N.S. sees highest rate of human trafficking in Canada, incidents tripled in 2019
Warning: This story contains disturbing details
Just a few years ago, Sasha was tied up and beaten for eight hours because her pimp suspected she had told someone what was happening to her.
"A lot of women like me," she said, "they don't want to tell because they don't feel safe."
Sasha (not her real name) recently escaped sexual exploitation and human trafficking that started in 2017. CBC News has agreed to protect her identity for safety reasons as her pimp is still at large.
Human trafficking numbers rose by 44 per cent across the country in 2019 from the year before. In Nova Scotia, they tripled —an increase of more than 400 per cent — accounting for almost one in 10 of all reported incidents in the country.
But those statistics may not paint an accurate picture, say law enforcement and advocates who believe the actual numbers are even higher because so many cases go unreported.
The new report from Statistics Canada released in May shows that in 2019, Halifax had the highest rate of police-reported human trafficking in the country. At more than 10 incidents per 100,000 people, it's 7.5 times higher than the national average rate.
Halifax also reported the second-highest number of incidents of all Canadian cities, second only to Toronto.
With a population of roughly 6.5 million people, Toronto recorded 40 cases of sex-related human trafficking offences. Halifax, with a population of fewer than half a million people, reported 30 cases of sex-related trafficking.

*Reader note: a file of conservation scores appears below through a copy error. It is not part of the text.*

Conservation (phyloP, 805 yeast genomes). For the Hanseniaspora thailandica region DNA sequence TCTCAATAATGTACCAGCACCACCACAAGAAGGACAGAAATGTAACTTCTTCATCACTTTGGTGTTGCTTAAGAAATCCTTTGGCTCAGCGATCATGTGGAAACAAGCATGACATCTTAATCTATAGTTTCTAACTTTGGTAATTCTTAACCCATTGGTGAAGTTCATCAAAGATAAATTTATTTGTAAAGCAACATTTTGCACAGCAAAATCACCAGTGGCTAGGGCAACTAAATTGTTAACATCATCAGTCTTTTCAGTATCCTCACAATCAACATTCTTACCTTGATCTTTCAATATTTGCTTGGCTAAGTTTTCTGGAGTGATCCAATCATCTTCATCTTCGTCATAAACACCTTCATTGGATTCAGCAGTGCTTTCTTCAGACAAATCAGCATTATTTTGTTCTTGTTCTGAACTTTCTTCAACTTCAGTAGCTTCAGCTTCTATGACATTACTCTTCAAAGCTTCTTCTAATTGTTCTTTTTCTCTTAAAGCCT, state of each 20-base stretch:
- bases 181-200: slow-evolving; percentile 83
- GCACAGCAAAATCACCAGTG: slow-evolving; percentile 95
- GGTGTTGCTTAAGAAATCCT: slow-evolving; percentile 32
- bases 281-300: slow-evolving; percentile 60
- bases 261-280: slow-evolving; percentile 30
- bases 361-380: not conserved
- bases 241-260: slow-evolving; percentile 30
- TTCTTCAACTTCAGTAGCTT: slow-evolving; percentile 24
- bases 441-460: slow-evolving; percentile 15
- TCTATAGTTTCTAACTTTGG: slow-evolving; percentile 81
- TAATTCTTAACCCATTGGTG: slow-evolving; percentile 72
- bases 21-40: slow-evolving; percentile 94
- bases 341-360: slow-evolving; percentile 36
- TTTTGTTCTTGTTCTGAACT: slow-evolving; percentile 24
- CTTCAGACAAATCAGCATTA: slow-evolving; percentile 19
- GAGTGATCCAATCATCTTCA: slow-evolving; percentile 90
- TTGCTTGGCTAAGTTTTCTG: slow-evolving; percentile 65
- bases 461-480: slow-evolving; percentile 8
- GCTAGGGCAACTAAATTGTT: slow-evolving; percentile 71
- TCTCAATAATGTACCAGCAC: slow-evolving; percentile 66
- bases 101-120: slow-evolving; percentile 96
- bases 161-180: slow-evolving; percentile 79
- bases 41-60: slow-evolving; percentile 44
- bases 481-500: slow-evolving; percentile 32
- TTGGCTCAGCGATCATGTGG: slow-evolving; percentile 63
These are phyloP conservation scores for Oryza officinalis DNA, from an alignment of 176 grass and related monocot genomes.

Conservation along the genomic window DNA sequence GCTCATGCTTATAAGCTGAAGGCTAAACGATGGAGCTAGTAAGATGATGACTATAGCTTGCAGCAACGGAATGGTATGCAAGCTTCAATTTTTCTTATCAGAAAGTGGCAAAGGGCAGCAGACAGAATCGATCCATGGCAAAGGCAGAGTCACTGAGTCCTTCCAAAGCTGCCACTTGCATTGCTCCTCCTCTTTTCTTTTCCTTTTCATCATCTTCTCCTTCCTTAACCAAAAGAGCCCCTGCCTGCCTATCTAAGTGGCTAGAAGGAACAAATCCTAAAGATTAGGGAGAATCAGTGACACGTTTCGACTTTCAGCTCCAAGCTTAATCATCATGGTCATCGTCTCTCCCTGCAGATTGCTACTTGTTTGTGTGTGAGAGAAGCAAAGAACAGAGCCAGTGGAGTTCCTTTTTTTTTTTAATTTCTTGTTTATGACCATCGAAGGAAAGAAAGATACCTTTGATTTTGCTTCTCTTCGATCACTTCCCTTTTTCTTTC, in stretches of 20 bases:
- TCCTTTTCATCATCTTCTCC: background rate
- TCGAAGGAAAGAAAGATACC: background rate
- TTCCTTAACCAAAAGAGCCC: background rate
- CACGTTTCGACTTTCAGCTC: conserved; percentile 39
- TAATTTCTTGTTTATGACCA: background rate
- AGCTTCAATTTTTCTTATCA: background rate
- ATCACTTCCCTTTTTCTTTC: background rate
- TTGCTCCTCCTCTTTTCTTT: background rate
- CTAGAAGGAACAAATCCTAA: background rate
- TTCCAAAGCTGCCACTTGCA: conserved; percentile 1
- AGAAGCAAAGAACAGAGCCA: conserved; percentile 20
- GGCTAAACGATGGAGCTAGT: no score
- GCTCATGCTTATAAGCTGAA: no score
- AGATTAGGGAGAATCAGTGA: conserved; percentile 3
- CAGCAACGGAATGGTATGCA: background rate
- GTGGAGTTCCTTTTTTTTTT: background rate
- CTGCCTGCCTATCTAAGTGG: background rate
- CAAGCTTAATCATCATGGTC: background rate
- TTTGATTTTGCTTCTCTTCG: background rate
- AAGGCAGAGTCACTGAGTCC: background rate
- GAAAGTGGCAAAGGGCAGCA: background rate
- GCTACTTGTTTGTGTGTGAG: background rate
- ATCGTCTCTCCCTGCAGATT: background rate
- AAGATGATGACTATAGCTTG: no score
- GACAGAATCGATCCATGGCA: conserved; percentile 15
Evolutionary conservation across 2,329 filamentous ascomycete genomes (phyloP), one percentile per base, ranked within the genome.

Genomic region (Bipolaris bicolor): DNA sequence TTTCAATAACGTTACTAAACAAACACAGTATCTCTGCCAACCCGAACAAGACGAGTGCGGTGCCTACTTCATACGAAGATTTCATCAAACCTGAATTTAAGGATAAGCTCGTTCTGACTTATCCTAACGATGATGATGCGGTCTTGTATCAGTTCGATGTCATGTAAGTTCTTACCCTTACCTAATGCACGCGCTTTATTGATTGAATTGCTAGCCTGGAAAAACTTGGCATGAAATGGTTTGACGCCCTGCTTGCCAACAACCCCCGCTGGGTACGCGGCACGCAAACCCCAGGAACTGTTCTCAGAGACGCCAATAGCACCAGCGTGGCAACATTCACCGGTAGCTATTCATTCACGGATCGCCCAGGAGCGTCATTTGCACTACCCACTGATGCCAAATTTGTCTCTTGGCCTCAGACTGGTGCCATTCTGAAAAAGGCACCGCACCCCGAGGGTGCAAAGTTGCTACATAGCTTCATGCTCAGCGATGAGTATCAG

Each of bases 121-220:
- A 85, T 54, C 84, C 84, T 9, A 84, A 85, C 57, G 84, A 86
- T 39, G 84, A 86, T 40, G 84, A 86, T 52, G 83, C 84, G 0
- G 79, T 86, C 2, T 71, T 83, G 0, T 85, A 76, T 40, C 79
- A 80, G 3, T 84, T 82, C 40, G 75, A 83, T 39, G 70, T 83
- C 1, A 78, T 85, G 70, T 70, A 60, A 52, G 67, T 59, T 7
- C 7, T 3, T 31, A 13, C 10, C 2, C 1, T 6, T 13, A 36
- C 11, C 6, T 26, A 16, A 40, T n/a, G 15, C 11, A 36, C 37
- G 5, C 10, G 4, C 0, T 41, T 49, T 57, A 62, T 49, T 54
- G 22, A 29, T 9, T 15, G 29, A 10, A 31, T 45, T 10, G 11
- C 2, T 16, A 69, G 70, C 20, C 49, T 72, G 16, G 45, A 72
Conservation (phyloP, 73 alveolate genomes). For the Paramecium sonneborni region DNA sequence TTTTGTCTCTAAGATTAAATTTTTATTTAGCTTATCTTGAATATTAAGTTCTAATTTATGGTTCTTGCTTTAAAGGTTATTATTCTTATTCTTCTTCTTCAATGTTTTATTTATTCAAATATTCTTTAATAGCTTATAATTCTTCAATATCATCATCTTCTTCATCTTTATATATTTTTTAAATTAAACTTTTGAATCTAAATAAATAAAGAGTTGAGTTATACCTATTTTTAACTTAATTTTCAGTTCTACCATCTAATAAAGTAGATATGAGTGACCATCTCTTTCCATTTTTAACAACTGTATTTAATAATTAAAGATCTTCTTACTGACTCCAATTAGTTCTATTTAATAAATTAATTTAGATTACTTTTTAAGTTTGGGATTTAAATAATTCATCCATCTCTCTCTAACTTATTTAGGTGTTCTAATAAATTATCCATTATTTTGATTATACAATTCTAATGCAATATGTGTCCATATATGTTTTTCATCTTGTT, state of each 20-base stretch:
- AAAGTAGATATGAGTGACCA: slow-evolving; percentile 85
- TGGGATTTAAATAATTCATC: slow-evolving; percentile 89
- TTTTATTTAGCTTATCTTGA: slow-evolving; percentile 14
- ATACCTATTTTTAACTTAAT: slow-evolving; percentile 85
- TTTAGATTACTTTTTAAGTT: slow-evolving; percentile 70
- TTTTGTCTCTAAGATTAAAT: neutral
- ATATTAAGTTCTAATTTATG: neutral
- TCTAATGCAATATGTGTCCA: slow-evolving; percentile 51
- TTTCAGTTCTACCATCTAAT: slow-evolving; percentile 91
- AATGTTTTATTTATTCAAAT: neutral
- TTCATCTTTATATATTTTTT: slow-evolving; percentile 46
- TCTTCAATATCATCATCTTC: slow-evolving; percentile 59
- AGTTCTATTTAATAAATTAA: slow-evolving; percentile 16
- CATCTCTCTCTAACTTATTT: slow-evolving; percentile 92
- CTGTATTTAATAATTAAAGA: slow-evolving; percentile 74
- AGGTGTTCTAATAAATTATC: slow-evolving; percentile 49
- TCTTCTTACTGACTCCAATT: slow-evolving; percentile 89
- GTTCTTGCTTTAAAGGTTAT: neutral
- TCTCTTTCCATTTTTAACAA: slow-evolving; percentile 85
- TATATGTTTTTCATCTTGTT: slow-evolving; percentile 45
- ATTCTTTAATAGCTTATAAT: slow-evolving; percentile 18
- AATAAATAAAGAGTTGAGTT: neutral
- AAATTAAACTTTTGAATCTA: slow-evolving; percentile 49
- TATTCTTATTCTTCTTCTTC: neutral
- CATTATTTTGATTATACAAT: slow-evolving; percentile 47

Miia Suokonautio, director of the YWCA in Halifax, has been working on issues of human trafficking in Nova Scotia for years.
"We actually partially expected an increase," she said in an interview.
Crime rate reporting isn't the best indicator of what's actually happening in a given community, Suokonautio said, because it tends to miss underreported crimes. She said survivors in human trafficking cases are particularly vulnerable, traumatized and stigmatized, which makes coming forward much more difficult.
"Our suspicion is that [the numbers] reflect increased reporting and increased awareness and increased support for victims," she said, adding that she thinks they're getting closer to what they know anecdotally are the true numbers.
Sasha's story, like so many others, began a few years ago with what she thought at first was a romantic relationship. But after a few months, things changed dramatically.
"The love and respect turned into guys coming over," she said in an interview.
There were parties with drugs and alcohol, and men paying to come to the parties and watch Sasha and her partner have sex. It quickly escalated into Sasha being prostituted and having no control over the money she was bringing in. Whenever she did not co-operate, Sasha said, she was beaten.
"I had my ribs broken, I had my eye socket broken, I had my nose broken a couple of times," she said. "My sternum fractured, my lips busted open. You name it."
Although she has since escaped that situation and will be acting as a peer-support person for other survivors through the Elizabeth Fry Society, she chose not to report the crimes committed against her.